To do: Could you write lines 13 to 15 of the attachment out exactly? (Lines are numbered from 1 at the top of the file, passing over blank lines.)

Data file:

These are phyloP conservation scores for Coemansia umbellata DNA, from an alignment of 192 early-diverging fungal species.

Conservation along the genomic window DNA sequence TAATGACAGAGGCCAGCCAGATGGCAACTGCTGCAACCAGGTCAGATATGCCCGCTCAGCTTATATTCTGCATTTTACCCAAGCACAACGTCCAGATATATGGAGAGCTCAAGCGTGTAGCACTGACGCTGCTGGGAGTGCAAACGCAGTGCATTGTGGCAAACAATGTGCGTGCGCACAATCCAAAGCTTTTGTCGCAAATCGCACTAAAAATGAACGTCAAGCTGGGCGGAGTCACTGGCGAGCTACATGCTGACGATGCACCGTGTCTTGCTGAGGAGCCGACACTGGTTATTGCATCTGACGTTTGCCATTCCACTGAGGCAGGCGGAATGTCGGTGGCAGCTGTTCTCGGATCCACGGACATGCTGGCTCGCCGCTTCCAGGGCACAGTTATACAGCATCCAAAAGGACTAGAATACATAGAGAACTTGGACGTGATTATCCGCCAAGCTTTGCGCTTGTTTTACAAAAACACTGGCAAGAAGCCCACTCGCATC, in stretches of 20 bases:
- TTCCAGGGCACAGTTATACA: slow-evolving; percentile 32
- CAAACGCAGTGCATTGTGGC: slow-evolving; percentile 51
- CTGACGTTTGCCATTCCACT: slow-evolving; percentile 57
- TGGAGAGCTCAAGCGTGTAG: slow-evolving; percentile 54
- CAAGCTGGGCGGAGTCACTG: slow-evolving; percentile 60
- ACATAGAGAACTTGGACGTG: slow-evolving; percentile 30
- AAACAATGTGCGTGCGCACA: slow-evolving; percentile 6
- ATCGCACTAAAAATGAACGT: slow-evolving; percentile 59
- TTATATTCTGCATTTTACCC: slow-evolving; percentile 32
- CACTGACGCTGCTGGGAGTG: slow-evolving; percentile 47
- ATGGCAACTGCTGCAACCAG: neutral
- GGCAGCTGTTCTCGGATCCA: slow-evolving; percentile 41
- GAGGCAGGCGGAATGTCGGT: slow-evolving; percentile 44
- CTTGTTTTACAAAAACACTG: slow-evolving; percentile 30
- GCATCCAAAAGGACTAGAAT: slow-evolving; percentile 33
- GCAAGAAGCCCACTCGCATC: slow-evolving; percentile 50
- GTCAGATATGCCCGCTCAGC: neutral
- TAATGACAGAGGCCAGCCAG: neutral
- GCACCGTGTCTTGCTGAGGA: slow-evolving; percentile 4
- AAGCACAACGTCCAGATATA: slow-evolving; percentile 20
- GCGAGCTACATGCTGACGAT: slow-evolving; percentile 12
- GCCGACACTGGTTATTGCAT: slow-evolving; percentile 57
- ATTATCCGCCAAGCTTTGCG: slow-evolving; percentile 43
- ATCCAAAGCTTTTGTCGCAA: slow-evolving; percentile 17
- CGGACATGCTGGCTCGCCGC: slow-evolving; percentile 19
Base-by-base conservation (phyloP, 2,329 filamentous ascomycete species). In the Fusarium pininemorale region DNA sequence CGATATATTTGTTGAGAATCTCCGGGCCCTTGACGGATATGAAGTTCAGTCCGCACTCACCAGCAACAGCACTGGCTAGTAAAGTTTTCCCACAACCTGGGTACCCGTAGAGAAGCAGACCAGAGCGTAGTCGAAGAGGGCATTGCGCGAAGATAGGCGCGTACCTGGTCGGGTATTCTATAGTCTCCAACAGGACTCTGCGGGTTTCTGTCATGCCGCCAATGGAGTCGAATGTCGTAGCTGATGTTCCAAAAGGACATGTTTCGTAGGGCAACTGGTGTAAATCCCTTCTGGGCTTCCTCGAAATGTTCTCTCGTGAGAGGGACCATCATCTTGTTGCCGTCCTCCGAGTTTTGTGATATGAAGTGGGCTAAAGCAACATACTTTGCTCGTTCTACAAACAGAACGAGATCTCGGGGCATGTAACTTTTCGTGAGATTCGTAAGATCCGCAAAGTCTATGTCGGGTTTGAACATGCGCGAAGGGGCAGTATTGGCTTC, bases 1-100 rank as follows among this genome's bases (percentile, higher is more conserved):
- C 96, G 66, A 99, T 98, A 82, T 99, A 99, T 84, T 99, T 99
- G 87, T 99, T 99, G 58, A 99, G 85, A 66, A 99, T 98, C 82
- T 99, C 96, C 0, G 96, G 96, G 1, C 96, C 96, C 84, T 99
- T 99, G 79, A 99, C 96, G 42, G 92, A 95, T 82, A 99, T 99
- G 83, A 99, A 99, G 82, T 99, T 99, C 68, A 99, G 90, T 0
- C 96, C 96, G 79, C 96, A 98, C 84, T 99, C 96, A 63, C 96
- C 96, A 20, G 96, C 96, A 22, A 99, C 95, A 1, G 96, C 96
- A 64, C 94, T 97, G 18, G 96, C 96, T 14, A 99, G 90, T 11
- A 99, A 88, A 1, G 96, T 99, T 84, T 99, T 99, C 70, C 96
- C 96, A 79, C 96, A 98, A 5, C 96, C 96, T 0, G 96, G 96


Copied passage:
- ATGGCAACTGCTGCAACCAG: neutral
- GGCAGCTGTTCTCGGATCCA: slow-evolving; percentile 41
- GAGGCAGGCGGAATGTCGGT: slow-evolving; percentile 44